"This is the only option. If the GSA doesn't choose this, it's going to be torn down," Ehrmann said. "This (purchase agreement) would allow the litigation to be stopped and save the county money." 

Former Illinois Supreme Court Justice Tom Kilbride, who has stepped up as a courthouse advocate in recent weeks, said he was speaking out as a private citizen.

"I'm here as a volunteer; I'm not representing anyone else," Kilbride said. "I have come to the conclusion that the Joe Lemon proposal is viable, is fair, is reasonable. If the county were to approve his option today, that would not be the end of the deal. The GSA would still review this project further and there would still be an opportunity for the county to negotiate additional contingencies."

"I thank all the board members for keeping an open mind on this," said Bill Handel. "This is an exciting day for Rock Island County; this is a momentous day for Rock Island County."

Before voting, Normoyle expressed frustration with Lemon's proposal.

"While the option agreement with Mr. Lemon is not perfect and we have several concerns — which we have discussed — I find myself very frustrated that we are not in a position to go back and negotiate. The vote on this option is very difficult because it is deeply flawed. I object to the point that we are not engaging in further negotiations."

Maranda said County Administrator Jim Snider and State's Attorney Dora Villarreal "asked for everything and got nothing" in the purchase agreement from Lemon. 

Swanson accused Lemon of employing last-minute "tactics" and suggested he should pay $1 million in earnest money instead of $125,000.

"You're giving away the farm if you vote 'yes' on this agreement," Swanson said.

Beck said she would be voting against the purchase agreement — not the repurposing of the courthouse. Moreno agreed, saying the purchase agreement "had so many holes in it."

After the meeting, Lemon said he was surprised by the board's decision, especially following a phone call on Thursday, March 18 with Brunk, Snider, Villarreal, Attorney Daniel Hardin, and Kilbride, during which terms of the agreement were discussed in advance of Monday's meeting.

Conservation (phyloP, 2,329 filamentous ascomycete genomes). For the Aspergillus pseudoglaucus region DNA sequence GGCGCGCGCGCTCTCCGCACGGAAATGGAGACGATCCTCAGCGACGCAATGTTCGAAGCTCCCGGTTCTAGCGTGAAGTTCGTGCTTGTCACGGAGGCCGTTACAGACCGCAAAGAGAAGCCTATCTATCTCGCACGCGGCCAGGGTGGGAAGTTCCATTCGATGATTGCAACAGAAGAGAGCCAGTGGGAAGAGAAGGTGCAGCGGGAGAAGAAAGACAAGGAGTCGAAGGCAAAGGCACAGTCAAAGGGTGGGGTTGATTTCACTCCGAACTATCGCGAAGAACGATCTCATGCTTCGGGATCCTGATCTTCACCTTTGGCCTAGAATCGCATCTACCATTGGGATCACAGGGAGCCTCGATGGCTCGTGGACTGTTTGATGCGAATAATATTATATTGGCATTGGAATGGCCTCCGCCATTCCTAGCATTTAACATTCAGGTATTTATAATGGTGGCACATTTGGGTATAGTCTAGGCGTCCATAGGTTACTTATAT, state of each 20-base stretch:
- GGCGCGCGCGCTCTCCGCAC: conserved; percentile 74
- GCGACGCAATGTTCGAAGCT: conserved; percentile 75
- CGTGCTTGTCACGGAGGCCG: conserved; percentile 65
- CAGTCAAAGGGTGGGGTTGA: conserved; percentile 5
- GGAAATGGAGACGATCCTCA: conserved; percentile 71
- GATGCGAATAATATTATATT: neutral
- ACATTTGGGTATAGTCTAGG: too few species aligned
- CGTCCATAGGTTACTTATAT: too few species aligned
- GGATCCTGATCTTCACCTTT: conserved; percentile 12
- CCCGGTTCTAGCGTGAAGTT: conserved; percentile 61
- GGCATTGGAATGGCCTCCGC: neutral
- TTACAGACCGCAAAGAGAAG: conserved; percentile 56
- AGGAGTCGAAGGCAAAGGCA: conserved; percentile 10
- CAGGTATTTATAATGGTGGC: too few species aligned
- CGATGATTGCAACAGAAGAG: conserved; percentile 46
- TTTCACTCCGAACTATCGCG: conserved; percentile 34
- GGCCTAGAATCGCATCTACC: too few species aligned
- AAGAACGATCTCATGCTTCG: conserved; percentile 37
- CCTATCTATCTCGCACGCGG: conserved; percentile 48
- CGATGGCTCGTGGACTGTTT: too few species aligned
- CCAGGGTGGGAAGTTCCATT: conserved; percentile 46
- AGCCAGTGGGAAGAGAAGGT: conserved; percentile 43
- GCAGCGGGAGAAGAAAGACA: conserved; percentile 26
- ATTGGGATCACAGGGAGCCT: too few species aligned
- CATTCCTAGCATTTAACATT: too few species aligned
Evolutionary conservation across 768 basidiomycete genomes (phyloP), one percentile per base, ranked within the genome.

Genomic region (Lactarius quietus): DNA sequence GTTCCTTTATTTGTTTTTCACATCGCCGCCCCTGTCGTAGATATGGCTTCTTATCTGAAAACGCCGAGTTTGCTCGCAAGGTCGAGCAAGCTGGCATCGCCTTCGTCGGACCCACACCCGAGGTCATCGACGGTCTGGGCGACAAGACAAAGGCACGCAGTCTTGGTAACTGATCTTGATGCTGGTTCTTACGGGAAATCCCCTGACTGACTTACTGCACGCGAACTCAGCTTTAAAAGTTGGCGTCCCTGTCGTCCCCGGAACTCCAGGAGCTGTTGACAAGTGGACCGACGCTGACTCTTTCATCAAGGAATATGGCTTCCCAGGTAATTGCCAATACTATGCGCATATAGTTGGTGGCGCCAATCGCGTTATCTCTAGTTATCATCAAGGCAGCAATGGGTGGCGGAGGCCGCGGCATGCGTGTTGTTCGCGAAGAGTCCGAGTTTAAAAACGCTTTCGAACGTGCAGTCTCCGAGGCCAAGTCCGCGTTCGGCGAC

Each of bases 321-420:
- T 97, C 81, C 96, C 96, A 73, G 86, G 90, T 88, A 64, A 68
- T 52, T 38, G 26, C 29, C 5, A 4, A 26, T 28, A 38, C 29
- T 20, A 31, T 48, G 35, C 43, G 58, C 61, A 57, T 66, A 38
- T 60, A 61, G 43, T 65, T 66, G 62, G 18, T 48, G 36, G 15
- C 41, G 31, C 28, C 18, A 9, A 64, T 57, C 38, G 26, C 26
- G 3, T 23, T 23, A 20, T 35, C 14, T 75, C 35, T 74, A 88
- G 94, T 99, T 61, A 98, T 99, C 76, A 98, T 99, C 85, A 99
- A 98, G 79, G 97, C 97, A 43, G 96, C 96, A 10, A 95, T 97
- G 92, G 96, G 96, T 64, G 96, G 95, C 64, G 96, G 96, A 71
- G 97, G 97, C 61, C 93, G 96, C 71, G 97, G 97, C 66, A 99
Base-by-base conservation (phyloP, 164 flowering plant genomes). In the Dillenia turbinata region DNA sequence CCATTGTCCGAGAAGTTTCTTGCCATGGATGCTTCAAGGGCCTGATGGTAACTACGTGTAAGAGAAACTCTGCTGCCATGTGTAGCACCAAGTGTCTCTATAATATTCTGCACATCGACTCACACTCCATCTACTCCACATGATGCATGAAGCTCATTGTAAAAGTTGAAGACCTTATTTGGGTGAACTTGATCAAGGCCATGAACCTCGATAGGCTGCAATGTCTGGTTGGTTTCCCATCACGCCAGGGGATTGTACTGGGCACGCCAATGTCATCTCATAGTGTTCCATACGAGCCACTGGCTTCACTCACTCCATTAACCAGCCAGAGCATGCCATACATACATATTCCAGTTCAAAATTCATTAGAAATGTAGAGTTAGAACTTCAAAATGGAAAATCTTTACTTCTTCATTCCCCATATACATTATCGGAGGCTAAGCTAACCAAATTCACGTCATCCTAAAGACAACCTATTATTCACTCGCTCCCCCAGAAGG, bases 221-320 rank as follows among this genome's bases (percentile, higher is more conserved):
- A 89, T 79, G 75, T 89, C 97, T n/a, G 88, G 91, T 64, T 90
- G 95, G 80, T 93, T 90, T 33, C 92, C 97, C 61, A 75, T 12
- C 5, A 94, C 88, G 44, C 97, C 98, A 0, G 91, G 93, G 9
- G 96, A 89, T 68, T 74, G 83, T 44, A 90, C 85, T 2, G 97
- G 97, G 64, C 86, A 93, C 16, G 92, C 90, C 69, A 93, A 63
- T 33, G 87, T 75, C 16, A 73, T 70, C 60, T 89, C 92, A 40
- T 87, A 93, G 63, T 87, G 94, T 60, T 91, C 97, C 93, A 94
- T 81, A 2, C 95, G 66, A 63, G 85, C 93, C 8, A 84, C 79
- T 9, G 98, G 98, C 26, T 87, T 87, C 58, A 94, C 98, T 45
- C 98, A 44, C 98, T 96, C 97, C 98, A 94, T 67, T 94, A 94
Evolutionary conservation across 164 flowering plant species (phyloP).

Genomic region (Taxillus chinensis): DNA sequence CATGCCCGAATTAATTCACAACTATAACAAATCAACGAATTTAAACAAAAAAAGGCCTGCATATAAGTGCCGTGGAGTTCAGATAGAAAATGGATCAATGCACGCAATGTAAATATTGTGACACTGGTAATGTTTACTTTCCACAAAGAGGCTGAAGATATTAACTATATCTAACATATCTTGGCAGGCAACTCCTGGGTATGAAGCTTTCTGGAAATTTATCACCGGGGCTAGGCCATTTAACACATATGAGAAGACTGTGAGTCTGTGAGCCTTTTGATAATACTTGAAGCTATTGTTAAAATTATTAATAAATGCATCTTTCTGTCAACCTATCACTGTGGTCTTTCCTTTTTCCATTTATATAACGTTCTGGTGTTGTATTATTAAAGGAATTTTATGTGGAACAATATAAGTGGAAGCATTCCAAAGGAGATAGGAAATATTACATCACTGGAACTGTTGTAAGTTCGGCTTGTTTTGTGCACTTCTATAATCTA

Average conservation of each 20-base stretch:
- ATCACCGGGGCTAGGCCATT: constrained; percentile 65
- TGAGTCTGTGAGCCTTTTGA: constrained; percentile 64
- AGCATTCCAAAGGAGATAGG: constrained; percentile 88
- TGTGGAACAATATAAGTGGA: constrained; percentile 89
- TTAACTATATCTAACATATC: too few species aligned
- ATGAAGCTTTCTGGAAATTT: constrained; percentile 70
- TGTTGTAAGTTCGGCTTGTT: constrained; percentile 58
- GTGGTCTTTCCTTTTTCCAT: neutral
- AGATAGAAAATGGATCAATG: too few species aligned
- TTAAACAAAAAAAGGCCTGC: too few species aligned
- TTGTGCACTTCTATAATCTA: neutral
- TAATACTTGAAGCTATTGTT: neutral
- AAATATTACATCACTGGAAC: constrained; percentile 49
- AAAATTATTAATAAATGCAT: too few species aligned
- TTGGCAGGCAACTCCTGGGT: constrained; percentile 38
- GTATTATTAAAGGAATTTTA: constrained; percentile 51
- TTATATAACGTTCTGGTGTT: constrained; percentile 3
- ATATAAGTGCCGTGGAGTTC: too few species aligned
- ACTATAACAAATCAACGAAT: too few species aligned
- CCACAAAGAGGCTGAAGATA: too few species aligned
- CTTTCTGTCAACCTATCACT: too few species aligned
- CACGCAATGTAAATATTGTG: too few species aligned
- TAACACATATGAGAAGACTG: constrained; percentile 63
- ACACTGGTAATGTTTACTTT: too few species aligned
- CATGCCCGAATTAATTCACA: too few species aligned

Brunk sent out an email to board members following the phone call, saying the group had "all participated in what I believe was a very productive ZOOM discussion late this afternoon."

Lemon said the county refused to negotiate with him or provide an example of a draft agreement they wanted him to follow.

"They refused to provide us any guidance or language or terms. The issues related to the agreement are absolutely fictional," Lemon said. "Whenever you do a transaction, it's common to have a (negotiating) process. The fact that this process failed over a few words is disappointing. Any developer who wonders what it's like to do business in Rock Island County will read years worth of coverage of this and will go elsewhere.

"I applied with the GSA a year ago, expecting them to say, 'you don't own this building, we reject your application.' It said to me that the courthouse was their preferred option," Lemon said. "I am foolish enough to say I am still optimistic about everything. Apparently there is robust interest in purchasing this courthouse. Let's sell it to someone who wants to do it. 

"On the litigation side, the county has completely exposed itself to Landmarks Illinois. The (county) wants the lawsuit to be resolved, I hope. But I think this decision works against them."